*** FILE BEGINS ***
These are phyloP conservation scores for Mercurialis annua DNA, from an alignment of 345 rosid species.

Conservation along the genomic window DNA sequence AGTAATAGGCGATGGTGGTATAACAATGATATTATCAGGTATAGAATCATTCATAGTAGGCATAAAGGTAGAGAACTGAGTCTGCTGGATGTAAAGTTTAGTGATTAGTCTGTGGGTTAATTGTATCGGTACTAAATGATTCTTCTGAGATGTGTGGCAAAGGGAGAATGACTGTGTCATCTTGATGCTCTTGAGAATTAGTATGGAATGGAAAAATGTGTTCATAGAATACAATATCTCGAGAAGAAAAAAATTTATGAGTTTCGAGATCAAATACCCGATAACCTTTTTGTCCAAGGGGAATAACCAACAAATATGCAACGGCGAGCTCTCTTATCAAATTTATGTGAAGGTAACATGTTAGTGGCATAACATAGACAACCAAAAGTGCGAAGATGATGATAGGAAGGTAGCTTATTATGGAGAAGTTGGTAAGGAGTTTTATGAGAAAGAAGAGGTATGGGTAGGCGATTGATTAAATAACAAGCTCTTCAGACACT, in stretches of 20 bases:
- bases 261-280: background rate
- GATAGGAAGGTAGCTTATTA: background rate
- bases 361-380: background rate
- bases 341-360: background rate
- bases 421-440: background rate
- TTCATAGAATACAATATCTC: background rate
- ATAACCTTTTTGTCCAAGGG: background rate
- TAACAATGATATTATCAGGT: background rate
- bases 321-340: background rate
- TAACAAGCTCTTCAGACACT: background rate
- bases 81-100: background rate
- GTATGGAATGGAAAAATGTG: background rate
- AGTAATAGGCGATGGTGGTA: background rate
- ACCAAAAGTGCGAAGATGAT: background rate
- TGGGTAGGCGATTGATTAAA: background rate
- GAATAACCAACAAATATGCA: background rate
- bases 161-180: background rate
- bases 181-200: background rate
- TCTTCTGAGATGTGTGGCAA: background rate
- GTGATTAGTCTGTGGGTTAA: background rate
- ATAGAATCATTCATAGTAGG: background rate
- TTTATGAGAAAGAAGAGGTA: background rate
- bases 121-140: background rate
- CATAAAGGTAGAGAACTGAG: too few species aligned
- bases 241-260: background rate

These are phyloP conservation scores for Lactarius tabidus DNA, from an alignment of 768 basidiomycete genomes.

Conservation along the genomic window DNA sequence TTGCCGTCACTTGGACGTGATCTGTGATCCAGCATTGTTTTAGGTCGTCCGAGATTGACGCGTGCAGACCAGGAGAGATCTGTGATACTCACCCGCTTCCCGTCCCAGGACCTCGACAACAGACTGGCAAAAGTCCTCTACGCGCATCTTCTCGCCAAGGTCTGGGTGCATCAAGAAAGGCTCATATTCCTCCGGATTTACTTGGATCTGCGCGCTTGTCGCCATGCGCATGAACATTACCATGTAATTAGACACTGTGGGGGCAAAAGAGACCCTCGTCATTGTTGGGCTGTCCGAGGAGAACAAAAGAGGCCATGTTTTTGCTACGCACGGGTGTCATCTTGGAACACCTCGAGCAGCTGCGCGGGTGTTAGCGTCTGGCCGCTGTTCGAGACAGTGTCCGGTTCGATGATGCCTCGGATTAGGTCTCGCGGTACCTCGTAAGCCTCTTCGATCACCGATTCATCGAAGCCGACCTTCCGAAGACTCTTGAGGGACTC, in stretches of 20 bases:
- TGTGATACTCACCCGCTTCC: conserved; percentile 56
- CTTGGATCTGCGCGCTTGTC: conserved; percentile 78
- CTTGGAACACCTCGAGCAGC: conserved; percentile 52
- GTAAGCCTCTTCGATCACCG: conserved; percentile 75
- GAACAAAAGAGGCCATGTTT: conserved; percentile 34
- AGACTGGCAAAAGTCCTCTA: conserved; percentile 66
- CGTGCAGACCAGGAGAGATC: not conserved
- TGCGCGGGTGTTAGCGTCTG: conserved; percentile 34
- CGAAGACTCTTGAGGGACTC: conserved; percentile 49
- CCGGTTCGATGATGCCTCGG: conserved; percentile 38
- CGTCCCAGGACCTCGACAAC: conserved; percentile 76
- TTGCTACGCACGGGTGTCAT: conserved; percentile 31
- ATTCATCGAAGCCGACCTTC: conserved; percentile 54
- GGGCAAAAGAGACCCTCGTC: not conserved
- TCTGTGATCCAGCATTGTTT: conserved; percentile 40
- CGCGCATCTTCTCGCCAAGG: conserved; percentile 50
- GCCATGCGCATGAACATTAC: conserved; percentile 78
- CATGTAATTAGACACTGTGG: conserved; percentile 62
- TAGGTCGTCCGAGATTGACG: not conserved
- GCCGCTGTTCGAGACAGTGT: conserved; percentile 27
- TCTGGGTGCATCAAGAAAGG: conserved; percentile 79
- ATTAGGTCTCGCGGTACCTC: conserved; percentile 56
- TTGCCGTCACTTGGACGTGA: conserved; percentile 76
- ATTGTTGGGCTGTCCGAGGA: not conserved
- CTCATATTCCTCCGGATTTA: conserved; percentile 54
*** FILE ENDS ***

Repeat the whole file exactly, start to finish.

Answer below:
These are phyloP conservation scores for Mercurialis annua DNA, from an alignment of 345 rosid species.

Conservation along the genomic window DNA sequence AGTAATAGGCGATGGTGGTATAACAATGATATTATCAGGTATAGAATCATTCATAGTAGGCATAAAGGTAGAGAACTGAGTCTGCTGGATGTAAAGTTTAGTGATTAGTCTGTGGGTTAATTGTATCGGTACTAAATGATTCTTCTGAGATGTGTGGCAAAGGGAGAATGACTGTGTCATCTTGATGCTCTTGAGAATTAGTATGGAATGGAAAAATGTGTTCATAGAATACAATATCTCGAGAAGAAAAAAATTTATGAGTTTCGAGATCAAATACCCGATAACCTTTTTGTCCAAGGGGAATAACCAACAAATATGCAACGGCGAGCTCTCTTATCAAATTTATGTGAAGGTAACATGTTAGTGGCATAACATAGACAACCAAAAGTGCGAAGATGATGATAGGAAGGTAGCTTATTATGGAGAAGTTGGTAAGGAGTTTTATGAGAAAGAAGAGGTATGGGTAGGCGATTGATTAAATAACAAGCTCTTCAGACACT, in stretches of 20 bases:
- bases 261-280: background rate
- GATAGGAAGGTAGCTTATTA: background rate
- bases 361-380: background rate
- bases 341-360: background rate
- bases 421-440: background rate
- TTCATAGAATACAATATCTC: background rate
- ATAACCTTTTTGTCCAAGGG: background rate
- TAACAATGATATTATCAGGT: background rate
- bases 321-340: background rate
- TAACAAGCTCTTCAGACACT: background rate
- bases 81-100: background rate
- GTATGGAATGGAAAAATGTG: background rate
- AGTAATAGGCGATGGTGGTA: background rate
- ACCAAAAGTGCGAAGATGAT: background rate
- TGGGTAGGCGATTGATTAAA: background rate
- GAATAACCAACAAATATGCA: background rate
- bases 161-180: background rate
- bases 181-200: background rate
- TCTTCTGAGATGTGTGGCAA: background rate
- GTGATTAGTCTGTGGGTTAA: background rate
- ATAGAATCATTCATAGTAGG: background rate
- TTTATGAGAAAGAAGAGGTA: background rate
- bases 121-140: background rate
- CATAAAGGTAGAGAACTGAG: too few species aligned
- bases 241-260: background rate

These are phyloP conservation scores for Lactarius tabidus DNA, from an alignment of 768 basidiomycete genomes.

Conservation along the genomic window DNA sequence TTGCCGTCACTTGGACGTGATCTGTGATCCAGCATTGTTTTAGGTCGTCCGAGATTGACGCGTGCAGACCAGGAGAGATCTGTGATACTCACCCGCTTCCCGTCCCAGGACCTCGACAACAGACTGGCAAAAGTCCTCTACGCGCATCTTCTCGCCAAGGTCTGGGTGCATCAAGAAAGGCTCATATTCCTCCGGATTTACTTGGATCTGCGCGCTTGTCGCCATGCGCATGAACATTACCATGTAATTAGACACTGTGGGGGCAAAAGAGACCCTCGTCATTGTTGGGCTGTCCGAGGAGAACAAAAGAGGCCATGTTTTTGCTACGCACGGGTGTCATCTTGGAACACCTCGAGCAGCTGCGCGGGTGTTAGCGTCTGGCCGCTGTTCGAGACAGTGTCCGGTTCGATGATGCCTCGGATTAGGTCTCGCGGTACCTCGTAAGCCTCTTCGATCACCGATTCATCGAAGCCGACCTTCCGAAGACTCTTGAGGGACTC, in stretches of 20 bases:
- TGTGATACTCACCCGCTTCC: conserved; percentile 56
- CTTGGATCTGCGCGCTTGTC: conserved; percentile 78
- CTTGGAACACCTCGAGCAGC: conserved; percentile 52
- GTAAGCCTCTTCGATCACCG: conserved; percentile 75
- GAACAAAAGAGGCCATGTTT: conserved; percentile 34
- AGACTGGCAAAAGTCCTCTA: conserved; percentile 66
- CGTGCAGACCAGGAGAGATC: not conserved
- TGCGCGGGTGTTAGCGTCTG: conserved; percentile 34
- CGAAGACTCTTGAGGGACTC: conserved; percentile 49
- CCGGTTCGATGATGCCTCGG: conserved; percentile 38
- CGTCCCAGGACCTCGACAAC: conserved; percentile 76
- TTGCTACGCACGGGTGTCAT: conserved; percentile 31
- ATTCATCGAAGCCGACCTTC: conserved; percentile 54
- GGGCAAAAGAGACCCTCGTC: not conserved
- TCTGTGATCCAGCATTGTTT: conserved; percentile 40
- CGCGCATCTTCTCGCCAAGG: conserved; percentile 50
- GCCATGCGCATGAACATTAC: conserved; percentile 78
- CATGTAATTAGACACTGTGG: conserved; percentile 62
- TAGGTCGTCCGAGATTGACG: not conserved
- GCCGCTGTTCGAGACAGTGT: conserved; percentile 27
- TCTGGGTGCATCAAGAAAGG: conserved; percentile 79
- ATTAGGTCTCGCGGTACCTC: conserved; percentile 56
- TTGCCGTCACTTGGACGTGA: conserved; percentile 76
- ATTGTTGGGCTGTCCGAGGA: not conserved
- CTCATATTCCTCCGGATTTA: conserved; percentile 54